The late President Hafez Assad knew all this when he agreed to negotiate and went to Geneva after years of negotiation to sign a peace deal. Assad led a delegation of over 100 people, under the auspices of US president Bill Clinton, prepared to make peace with Israel on the basis of land for peace. It was Prime Minister Ehud Barak who withdrew from the deal because domestic pressure and public opinion did not allow him to withdraw entirely from Lebanon and the Golan. He wanted to keep some control over Tiberias and the water that flows into the lake from upper Jordan, Banyas Spring and other streams. Barak simply failedto honour Yitzhak Rabin’s commitment to Assad (and later Shimon Peres) that Israel would withdraw to the June 4 line. He wanted to keep a permanent Israeli presence on Mount Hermon and made security demands that could not be met by Assad. Barak thought he could twist Assad’s arms to the last minute and was unaware that the Syrian president was not bluffing and not ready to compromise on any inch of Syrian territory. 

In 2010, ten years following the death of his father, President Bashar al-Assad was also willing to engage in peace talkswith Israel in exchange for the Golan and return to the June 4 line, but Netanyahu, then Prime Minister, rejected the offer.

Israel is not looking to exchange land for peace. It holds tightly to David Ben Gurion’s strategyof exerting hegemony over the Middle East by military might. Only Syrian resistance groups who have gathered warfare experience in the last eight years of war could engage in guerrilla warfare to regain the Golan, similar to the Hezbollah experience in defeating Israel in the year 2000. Nevertheless, Syria can expect a violent Israeli response if this path to liberate the Golan is adopted.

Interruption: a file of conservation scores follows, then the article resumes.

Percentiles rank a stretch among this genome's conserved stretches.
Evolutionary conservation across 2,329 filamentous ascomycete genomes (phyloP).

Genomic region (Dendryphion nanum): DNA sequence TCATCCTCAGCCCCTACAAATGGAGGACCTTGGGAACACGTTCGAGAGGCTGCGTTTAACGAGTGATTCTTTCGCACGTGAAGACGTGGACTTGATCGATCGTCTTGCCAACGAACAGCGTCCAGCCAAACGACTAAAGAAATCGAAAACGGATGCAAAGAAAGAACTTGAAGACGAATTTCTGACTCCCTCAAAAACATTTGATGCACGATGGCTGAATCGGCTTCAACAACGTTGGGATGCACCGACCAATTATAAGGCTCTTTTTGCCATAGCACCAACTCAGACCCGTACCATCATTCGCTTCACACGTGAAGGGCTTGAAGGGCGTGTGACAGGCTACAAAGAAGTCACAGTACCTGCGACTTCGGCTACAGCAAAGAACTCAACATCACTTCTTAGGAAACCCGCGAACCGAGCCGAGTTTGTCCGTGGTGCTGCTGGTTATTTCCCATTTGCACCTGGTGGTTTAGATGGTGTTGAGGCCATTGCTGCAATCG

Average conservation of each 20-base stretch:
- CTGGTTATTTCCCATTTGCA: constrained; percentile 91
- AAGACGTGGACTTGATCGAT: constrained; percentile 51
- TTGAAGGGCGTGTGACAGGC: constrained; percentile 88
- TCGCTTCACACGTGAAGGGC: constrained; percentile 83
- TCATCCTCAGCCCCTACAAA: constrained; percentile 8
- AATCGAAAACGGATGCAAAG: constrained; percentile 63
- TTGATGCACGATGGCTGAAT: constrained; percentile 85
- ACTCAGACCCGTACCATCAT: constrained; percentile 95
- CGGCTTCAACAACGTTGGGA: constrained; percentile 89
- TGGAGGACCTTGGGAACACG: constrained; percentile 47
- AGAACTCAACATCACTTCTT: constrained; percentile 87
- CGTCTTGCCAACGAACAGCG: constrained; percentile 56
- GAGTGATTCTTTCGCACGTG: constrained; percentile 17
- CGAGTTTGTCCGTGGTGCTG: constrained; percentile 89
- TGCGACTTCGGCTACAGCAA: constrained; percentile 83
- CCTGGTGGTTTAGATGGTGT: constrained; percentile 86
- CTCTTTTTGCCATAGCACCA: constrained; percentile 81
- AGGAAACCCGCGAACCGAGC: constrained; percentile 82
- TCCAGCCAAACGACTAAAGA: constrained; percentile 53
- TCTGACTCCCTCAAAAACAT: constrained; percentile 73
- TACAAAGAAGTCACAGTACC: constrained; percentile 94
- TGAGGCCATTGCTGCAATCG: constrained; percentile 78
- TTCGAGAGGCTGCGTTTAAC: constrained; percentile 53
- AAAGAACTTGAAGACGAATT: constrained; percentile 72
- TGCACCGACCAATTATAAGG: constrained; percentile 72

Japan failed to regain the northern Kuril Islandsoccupied by Russia following the Second World War. The United Arab Emirates is unable to regain control of the two Islands of Tunb and Abu Mussafrom Iran. China, to date, is not retaking Taiwandue to US protection of the Island. Ukraine will not recover Crimea from Russiaand Septa and Melillawill not be given back to Morocco, remaining under Spanish control. There are territorial disputes between African countries, Pakistan, India, Australia, Cambodia, Korea and many other countries.

Even superpowers such as China and other powerful countries have not forced the recovery of their territories, because the price is not worth it. This is the situation of the Golan today. This is why Israel is likely to hold the land for decades to come.

Top Photo: Druze men at the Israeli-annexed Golan Heights flash the V for victory sign as they look out across the southwestern Syrian province of Quneitra, visible across the border on July 7, 2018 (Photo by JALAA MAREY / AFP) (Photo credit should read JALAA MAREY/AFP/Getty Images)


By Elijah J. Magnier
Source: Elijah J. Magnier